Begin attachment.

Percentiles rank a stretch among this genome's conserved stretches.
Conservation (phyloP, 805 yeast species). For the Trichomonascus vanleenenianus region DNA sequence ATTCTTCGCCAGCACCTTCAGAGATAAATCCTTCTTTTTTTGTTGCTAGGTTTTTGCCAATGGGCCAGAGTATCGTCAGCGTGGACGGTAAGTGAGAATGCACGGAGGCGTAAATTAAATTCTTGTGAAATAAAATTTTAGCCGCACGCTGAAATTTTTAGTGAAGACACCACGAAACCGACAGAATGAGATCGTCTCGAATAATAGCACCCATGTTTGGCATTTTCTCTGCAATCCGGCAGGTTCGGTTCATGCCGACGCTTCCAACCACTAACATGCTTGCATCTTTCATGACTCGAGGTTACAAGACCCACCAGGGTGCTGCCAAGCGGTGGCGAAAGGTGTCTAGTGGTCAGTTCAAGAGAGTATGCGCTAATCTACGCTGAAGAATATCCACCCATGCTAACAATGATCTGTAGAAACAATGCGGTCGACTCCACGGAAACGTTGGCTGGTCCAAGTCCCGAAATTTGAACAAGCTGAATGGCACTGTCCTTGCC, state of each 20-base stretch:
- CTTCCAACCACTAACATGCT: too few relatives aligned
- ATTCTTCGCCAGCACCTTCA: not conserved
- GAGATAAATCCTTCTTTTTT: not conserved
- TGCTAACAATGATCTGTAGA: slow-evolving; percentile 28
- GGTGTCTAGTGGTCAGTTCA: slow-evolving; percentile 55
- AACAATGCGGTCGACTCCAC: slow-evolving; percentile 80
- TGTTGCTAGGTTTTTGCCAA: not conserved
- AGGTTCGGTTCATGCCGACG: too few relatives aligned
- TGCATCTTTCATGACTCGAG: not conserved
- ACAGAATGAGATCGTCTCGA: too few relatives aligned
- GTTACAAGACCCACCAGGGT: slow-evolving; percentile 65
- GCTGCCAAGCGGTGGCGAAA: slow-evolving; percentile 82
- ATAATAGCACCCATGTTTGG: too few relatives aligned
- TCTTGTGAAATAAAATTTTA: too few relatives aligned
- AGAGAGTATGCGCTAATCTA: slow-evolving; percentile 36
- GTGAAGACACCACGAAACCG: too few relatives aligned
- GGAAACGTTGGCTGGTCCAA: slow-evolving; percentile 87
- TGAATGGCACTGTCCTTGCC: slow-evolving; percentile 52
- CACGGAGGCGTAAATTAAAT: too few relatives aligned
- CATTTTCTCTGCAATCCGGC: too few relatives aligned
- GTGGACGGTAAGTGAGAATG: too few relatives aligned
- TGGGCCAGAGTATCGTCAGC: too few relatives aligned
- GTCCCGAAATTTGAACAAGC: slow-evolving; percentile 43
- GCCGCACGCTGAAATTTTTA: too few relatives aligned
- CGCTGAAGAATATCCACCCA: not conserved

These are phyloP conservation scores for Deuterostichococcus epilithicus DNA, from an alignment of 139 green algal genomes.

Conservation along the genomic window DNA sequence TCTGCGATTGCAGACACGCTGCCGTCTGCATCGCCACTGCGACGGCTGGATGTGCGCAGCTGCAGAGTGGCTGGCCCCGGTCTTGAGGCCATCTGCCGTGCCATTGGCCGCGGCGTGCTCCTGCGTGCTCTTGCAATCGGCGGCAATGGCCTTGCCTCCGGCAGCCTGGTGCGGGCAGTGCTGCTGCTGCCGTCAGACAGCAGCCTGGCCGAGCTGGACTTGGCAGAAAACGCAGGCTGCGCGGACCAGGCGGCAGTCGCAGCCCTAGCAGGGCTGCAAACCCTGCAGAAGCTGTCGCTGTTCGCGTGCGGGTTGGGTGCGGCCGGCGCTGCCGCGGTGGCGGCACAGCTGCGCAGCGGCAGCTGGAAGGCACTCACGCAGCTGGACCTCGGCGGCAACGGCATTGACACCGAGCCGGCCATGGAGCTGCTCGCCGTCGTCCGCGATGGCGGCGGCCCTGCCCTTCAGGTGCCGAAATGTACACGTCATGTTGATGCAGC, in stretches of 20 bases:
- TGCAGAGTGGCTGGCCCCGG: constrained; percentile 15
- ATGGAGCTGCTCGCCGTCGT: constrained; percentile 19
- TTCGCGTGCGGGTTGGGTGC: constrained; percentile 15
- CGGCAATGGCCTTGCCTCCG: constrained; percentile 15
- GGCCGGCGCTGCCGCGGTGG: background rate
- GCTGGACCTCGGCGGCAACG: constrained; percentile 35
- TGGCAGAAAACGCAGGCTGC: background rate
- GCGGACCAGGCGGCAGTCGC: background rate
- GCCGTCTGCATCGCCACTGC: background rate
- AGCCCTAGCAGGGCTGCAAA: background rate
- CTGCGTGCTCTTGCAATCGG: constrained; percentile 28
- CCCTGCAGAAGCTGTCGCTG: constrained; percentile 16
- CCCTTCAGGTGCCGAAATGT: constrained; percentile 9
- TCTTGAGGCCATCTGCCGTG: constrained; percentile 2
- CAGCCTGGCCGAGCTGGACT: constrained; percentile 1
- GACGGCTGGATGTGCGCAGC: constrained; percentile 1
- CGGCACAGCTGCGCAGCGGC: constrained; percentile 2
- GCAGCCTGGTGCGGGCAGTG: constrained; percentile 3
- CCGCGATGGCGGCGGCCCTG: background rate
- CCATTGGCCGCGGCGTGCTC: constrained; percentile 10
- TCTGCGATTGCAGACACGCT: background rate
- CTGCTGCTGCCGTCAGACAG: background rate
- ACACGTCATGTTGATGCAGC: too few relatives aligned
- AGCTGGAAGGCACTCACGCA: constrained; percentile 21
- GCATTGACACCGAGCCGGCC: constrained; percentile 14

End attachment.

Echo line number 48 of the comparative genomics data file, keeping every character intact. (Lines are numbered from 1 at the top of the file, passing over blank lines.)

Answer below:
- CCGCGATGGCGGCGGCCCTG: background rate